Postmodernism and Urban Life Style in Finland

Liisa Knuuti


Postmodernism and Urban Life Style in Finland
Liisa Knuuti, Centre for Urban and Regional Studies, Technical Research Centre of Finland (TKK).

Many people have heard of Postmodernism but do not have a very clear idea of what it means. Yet after more than twenty years, the Post-Modern Movement has achieved a revolution in western culture which has affected films, music, dance, religion, politics, fashion and almost every activity of contemporary life.

Charles Jencks defines postmodernism as a movement starting roughly in 1970 as a set of departures from modernism. Key definers are philosophical and stylistic pluralism and a dialectical or critical reaction to preexisting ideology. The modern person wanted to break down all taboos, to deny myths and undress the artificial.

Then quantum physics gave us a world which is a matter of probability, paradox and irony.

After new insights came the consciousness of pure relationalism. The postmodern consciousness realises that despite breaking down taboos and undressing the artificial, it is possible to find the real ego, the true individual. Endlessly a new surface emerges.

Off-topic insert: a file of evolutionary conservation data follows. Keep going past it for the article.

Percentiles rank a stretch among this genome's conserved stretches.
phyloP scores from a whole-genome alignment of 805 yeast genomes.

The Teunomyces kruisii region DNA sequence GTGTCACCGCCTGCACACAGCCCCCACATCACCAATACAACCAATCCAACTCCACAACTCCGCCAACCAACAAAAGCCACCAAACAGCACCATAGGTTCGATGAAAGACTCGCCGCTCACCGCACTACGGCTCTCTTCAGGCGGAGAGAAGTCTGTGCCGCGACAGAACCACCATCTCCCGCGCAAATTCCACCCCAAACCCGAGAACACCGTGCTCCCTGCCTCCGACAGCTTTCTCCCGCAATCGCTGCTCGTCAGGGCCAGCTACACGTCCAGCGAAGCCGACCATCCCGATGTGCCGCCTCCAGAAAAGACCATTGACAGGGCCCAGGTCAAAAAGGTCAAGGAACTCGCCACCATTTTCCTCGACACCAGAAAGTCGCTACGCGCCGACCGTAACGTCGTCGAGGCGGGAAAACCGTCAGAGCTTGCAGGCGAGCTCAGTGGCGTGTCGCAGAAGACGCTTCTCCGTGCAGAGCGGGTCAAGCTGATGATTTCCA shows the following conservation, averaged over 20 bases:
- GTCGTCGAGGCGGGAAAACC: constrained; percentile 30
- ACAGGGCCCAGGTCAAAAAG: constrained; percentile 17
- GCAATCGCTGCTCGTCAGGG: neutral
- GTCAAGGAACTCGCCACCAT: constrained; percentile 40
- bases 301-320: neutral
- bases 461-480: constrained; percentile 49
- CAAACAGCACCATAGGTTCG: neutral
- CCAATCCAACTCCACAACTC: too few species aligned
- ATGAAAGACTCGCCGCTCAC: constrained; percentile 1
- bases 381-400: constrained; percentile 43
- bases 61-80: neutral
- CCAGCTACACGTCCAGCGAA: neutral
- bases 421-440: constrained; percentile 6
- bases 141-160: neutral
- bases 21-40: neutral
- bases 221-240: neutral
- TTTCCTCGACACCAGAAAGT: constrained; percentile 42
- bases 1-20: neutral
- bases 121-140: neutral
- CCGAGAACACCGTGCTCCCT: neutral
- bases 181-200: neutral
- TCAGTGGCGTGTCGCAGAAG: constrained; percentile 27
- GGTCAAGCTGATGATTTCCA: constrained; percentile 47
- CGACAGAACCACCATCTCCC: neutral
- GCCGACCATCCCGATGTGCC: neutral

The postmodern consciousness knows this and will deliberately dress itself in the artificial.

Is the postmodern consciousness possible? This article includes the story of Leena 31, a currency dealer from Helsinki. The story tells about her values and life style. Can one talk of postmodern consciousness in Leena's case? In some ways, yes. Powerful hedonism and the need to live for herself, having fun and consumerism are parts of the postmodern life style. As values and the life style changed, the business world caught the ideas faster. But people also need something other than consumerism.

It is important to take city space and urban scenery into consideration in planning. The postmodern way of planning tries to include the space, experience and history of our environment.

When surveying the structure of a community prior to making plans, one must examine the city's historical, material and physical structure, what people talk about, their life styles, homes, experiences and conditions for action and, finally, the power structure. To planners the only way to follow the process of development is to increase their knowledge of the everyday life of the residents of the city.

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